BoG set to initiate monetary easing cycle in Q4 2023 amidst inflation moderation
The Bank of Ghana (BoG) is poised to embark on a monetary easing cycle in the fourth quarter of 2023, with plans to cut the policy rate by 200 basis points (bps) to 27.50% by the end of the year, according to Fitch Solutions. This decision is largely influenced by the expected moderation of inflation over the coming months, signaling a positive outlook for Ghana’s economic landscape.
Fitch Solutions states, “We anticipate that the BoG will commence a monetary easing cycle in Q4 2023, reducing the policy rate by 200 bps to reach 27.50% by the close of 2023. As consumer price growth continues to moderate throughout the second half of 2023, driven by a stable exchange rate and high base effects, it is likely to fall below the central bank’s end-2023 inflation target of 29.0% around September-October 2023.”
The forecasted decline in inflation, as estimated by Fitch Solutions, is expected to reach 20.2% by the end of 2023. This anticipated drop in inflation will consequently lead to real interest rates returning to positive territory in Q4 2023, enabling policymakers to adopt a more dovish stance in their monetary policy approach.
A further reduction in the policy rate will have a cascading effect on lending rates, potentially lowering the cost of borrowing and stimulating economic growth. The move by the Bank of Ghana aims to provide a boost to the country’s economy while maintaining price stability.
Notably, despite the International Monetary Fund (IMF) previously stating that the Bank of Ghana would “continue tightening monetary policy” under the Extended Credit Facility, central bank policymakers opted to keep the benchmark interest rate unchanged at 29.50% during the May 2023 monetary policy committee (MPC) meeting. This decision suggests that the Bank of Ghana’s tightening cycle, characterized by a series of policy rate hikes amounting to 1,500 bps since late 2021, has now reached its conclusion.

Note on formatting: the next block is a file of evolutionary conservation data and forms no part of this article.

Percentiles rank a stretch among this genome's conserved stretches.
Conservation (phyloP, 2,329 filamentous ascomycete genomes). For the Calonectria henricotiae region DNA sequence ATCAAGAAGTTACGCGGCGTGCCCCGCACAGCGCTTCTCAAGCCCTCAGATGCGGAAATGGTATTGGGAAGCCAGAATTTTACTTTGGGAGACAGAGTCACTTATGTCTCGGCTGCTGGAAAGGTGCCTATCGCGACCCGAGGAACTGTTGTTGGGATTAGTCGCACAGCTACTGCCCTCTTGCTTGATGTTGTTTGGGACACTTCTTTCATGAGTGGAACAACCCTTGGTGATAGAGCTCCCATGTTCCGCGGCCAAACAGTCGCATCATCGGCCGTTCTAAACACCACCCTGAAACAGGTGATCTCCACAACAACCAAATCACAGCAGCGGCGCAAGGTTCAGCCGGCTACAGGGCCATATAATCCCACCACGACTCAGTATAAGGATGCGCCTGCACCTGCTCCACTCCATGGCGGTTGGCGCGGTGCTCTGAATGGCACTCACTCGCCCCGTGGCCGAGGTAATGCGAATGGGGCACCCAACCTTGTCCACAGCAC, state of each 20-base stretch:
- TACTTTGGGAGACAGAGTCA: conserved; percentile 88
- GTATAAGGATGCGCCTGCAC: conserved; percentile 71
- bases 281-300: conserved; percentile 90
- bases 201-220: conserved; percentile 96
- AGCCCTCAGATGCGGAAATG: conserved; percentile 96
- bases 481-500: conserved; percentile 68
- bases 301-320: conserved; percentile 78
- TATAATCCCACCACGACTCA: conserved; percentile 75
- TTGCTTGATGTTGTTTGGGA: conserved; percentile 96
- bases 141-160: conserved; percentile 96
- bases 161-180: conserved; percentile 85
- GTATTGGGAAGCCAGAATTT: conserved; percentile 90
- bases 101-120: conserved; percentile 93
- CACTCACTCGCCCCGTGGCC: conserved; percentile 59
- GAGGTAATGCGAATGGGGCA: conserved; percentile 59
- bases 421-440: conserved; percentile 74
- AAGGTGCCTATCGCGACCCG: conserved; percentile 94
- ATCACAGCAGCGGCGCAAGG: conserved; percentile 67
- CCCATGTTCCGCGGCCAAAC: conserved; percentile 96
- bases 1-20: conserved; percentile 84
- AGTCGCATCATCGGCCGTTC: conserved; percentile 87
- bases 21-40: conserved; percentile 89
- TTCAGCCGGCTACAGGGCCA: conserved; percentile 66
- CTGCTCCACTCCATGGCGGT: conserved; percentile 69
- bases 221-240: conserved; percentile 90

Fitch Solutions anticipates that the Bank of Ghana will maintain the policy rate during its next Monetary Policy Committee meeting in July, citing the ongoing moderation of consumer price growth as a key factor influencing this decision. The easing of inflationary pressures in the months ahead, driven by factors such as decreasing transport and utility costs due to lower global energy prices and a stronger exchange rate following the approval of Ghana’s Extended Credit Facility by the IMF’s executive board, will likely support the decision to keep the policy rate steady.
Furthermore, Fitch Solutions highlights the expected reduction in price pressures resulting from a pause in monetary financing of the fiscal deficit. This shift will help alleviate inflationary pressures in the coming months. The Bank of Ghana has played a pivotal role in plugging the wide budget shortfall, providing critical financial support to the government when access to international capital markets was limited in late 2021. This liquidity injection has led to a significant increase in broad money supply, which reached 161.9 billion Ghanaian cedis ($13.8 billion) in April 2023, representing a substantial 53.9% rise compared to the previous year.
However, in a bid to curb inflationary risks, the government and the Bank of Ghana recently signed a memorandum of understanding in early May 2023 to halt central bank lending to the government. This proactive measure will gradually reduce liquid assets, helping to alleviate inflationary pressures in the coming months and foster sustainable economic growth.
As the Bank of Ghana prepares to embark on its monetary easing cycle, market participants and policymakers closely monitor the country’s inflation trajectory, striving for a delicate balance between promoting economic growth and maintaining price stability. The anticipated reduction in the policy rate will likely serve as a catalyst for increased private sector investment and pave the way for a more favorable economic environment in Ghana.
Ghana’s economic landscape appears poised for a shift as the Bank of Ghana prepares to implement a monetary easing cycle, driven by the expected moderation of inflation. With inflation forecasted to decrease and real interest rates projected to return to positive territory, policymakers aim to foster economic growth and stability. The upcoming months will prove crucial in assessing the impact of these monetary measures on Ghana’s economic trajectory and the extent to which private sector investment can be stimulated to support the country’s development goals.